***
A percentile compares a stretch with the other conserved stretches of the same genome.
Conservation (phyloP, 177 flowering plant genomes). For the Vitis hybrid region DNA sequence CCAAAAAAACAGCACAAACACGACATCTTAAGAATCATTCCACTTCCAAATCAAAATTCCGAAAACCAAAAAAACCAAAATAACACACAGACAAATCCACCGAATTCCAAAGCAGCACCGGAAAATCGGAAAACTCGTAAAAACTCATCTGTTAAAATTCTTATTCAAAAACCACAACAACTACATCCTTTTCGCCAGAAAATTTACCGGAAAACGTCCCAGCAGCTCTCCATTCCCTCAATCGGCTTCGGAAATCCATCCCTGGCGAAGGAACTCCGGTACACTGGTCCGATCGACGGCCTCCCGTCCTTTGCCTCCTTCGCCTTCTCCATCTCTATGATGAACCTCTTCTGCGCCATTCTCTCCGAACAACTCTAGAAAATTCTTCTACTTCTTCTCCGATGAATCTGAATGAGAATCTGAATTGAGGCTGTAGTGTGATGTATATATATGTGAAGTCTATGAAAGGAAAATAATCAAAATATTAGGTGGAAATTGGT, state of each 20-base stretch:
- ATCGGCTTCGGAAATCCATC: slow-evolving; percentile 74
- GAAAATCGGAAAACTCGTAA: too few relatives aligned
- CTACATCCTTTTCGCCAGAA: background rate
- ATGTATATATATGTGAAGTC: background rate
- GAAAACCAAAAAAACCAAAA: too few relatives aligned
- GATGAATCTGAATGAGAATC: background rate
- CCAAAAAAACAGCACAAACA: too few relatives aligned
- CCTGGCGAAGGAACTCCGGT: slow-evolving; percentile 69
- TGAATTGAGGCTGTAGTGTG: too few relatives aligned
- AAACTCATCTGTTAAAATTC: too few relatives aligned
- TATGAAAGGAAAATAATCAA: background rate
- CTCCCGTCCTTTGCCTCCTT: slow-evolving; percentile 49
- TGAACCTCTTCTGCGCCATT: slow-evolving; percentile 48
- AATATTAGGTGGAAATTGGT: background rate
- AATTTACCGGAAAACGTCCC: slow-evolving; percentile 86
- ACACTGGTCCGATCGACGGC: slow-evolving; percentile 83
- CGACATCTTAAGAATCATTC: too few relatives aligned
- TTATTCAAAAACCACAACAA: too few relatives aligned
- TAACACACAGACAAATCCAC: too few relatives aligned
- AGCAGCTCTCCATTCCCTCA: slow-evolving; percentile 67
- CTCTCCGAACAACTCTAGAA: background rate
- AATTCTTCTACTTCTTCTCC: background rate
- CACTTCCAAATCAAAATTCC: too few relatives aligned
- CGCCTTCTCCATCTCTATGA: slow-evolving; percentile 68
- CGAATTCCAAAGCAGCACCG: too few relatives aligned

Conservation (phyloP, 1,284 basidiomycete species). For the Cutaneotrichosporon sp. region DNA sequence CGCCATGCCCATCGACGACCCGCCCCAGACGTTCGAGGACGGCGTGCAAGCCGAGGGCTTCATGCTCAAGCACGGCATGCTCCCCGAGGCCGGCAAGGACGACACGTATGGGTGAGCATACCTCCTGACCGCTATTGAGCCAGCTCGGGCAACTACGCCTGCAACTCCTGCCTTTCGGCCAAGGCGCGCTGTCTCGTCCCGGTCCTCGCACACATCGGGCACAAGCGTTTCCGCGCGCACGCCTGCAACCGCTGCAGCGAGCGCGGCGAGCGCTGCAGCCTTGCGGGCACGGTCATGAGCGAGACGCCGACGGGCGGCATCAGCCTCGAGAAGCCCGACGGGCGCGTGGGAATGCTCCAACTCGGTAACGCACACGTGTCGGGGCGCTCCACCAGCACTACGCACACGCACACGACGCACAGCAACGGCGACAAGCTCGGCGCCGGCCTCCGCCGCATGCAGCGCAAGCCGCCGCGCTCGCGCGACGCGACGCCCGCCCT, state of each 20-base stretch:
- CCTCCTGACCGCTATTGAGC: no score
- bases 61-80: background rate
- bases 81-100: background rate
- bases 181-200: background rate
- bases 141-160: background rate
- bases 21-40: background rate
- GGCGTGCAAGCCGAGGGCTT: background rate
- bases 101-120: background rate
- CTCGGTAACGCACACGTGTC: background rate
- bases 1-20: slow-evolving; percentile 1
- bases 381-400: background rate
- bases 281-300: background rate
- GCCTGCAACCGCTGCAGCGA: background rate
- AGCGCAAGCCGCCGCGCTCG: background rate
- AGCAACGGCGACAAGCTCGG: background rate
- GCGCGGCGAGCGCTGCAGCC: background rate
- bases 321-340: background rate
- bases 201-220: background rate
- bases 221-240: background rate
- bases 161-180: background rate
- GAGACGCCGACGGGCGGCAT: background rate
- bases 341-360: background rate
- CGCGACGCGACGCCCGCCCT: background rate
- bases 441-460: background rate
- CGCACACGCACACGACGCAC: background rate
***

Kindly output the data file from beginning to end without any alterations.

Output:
A percentile compares a stretch with the other conserved stretches of the same genome.
Conservation (phyloP, 177 flowering plant genomes). For the Vitis hybrid region DNA sequence CCAAAAAAACAGCACAAACACGACATCTTAAGAATCATTCCACTTCCAAATCAAAATTCCGAAAACCAAAAAAACCAAAATAACACACAGACAAATCCACCGAATTCCAAAGCAGCACCGGAAAATCGGAAAACTCGTAAAAACTCATCTGTTAAAATTCTTATTCAAAAACCACAACAACTACATCCTTTTCGCCAGAAAATTTACCGGAAAACGTCCCAGCAGCTCTCCATTCCCTCAATCGGCTTCGGAAATCCATCCCTGGCGAAGGAACTCCGGTACACTGGTCCGATCGACGGCCTCCCGTCCTTTGCCTCCTTCGCCTTCTCCATCTCTATGATGAACCTCTTCTGCGCCATTCTCTCCGAACAACTCTAGAAAATTCTTCTACTTCTTCTCCGATGAATCTGAATGAGAATCTGAATTGAGGCTGTAGTGTGATGTATATATATGTGAAGTCTATGAAAGGAAAATAATCAAAATATTAGGTGGAAATTGGT, state of each 20-base stretch:
- ATCGGCTTCGGAAATCCATC: slow-evolving; percentile 74
- GAAAATCGGAAAACTCGTAA: too few relatives aligned
- CTACATCCTTTTCGCCAGAA: background rate
- ATGTATATATATGTGAAGTC: background rate
- GAAAACCAAAAAAACCAAAA: too few relatives aligned
- GATGAATCTGAATGAGAATC: background rate
- CCAAAAAAACAGCACAAACA: too few relatives aligned
- CCTGGCGAAGGAACTCCGGT: slow-evolving; percentile 69
- TGAATTGAGGCTGTAGTGTG: too few relatives aligned
- AAACTCATCTGTTAAAATTC: too few relatives aligned
- TATGAAAGGAAAATAATCAA: background rate
- CTCCCGTCCTTTGCCTCCTT: slow-evolving; percentile 49
- TGAACCTCTTCTGCGCCATT: slow-evolving; percentile 48
- AATATTAGGTGGAAATTGGT: background rate
- AATTTACCGGAAAACGTCCC: slow-evolving; percentile 86
- ACACTGGTCCGATCGACGGC: slow-evolving; percentile 83
- CGACATCTTAAGAATCATTC: too few relatives aligned
- TTATTCAAAAACCACAACAA: too few relatives aligned
- TAACACACAGACAAATCCAC: too few relatives aligned
- AGCAGCTCTCCATTCCCTCA: slow-evolving; percentile 67
- CTCTCCGAACAACTCTAGAA: background rate
- AATTCTTCTACTTCTTCTCC: background rate
- CACTTCCAAATCAAAATTCC: too few relatives aligned
- CGCCTTCTCCATCTCTATGA: slow-evolving; percentile 68
- CGAATTCCAAAGCAGCACCG: too few relatives aligned

Conservation (phyloP, 1,284 basidiomycete species). For the Cutaneotrichosporon sp. region DNA sequence CGCCATGCCCATCGACGACCCGCCCCAGACGTTCGAGGACGGCGTGCAAGCCGAGGGCTTCATGCTCAAGCACGGCATGCTCCCCGAGGCCGGCAAGGACGACACGTATGGGTGAGCATACCTCCTGACCGCTATTGAGCCAGCTCGGGCAACTACGCCTGCAACTCCTGCCTTTCGGCCAAGGCGCGCTGTCTCGTCCCGGTCCTCGCACACATCGGGCACAAGCGTTTCCGCGCGCACGCCTGCAACCGCTGCAGCGAGCGCGGCGAGCGCTGCAGCCTTGCGGGCACGGTCATGAGCGAGACGCCGACGGGCGGCATCAGCCTCGAGAAGCCCGACGGGCGCGTGGGAATGCTCCAACTCGGTAACGCACACGTGTCGGGGCGCTCCACCAGCACTACGCACACGCACACGACGCACAGCAACGGCGACAAGCTCGGCGCCGGCCTCCGCCGCATGCAGCGCAAGCCGCCGCGCTCGCGCGACGCGACGCCCGCCCT, state of each 20-base stretch:
- CCTCCTGACCGCTATTGAGC: no score
- bases 61-80: background rate
- bases 81-100: background rate
- bases 181-200: background rate
- bases 141-160: background rate
- bases 21-40: background rate
- GGCGTGCAAGCCGAGGGCTT: background rate
- bases 101-120: background rate
- CTCGGTAACGCACACGTGTC: background rate
- bases 1-20: slow-evolving; percentile 1
- bases 381-400: background rate
- bases 281-300: background rate
- GCCTGCAACCGCTGCAGCGA: background rate
- AGCGCAAGCCGCCGCGCTCG: background rate
- AGCAACGGCGACAAGCTCGG: background rate
- GCGCGGCGAGCGCTGCAGCC: background rate
- bases 321-340: background rate
- bases 201-220: background rate
- bases 221-240: background rate
- bases 161-180: background rate
- GAGACGCCGACGGGCGGCAT: background rate
- bases 341-360: background rate
- CGCGACGCGACGCCCGCCCT: background rate
- bases 441-460: background rate
- CGCACACGCACACGACGCAC: background rate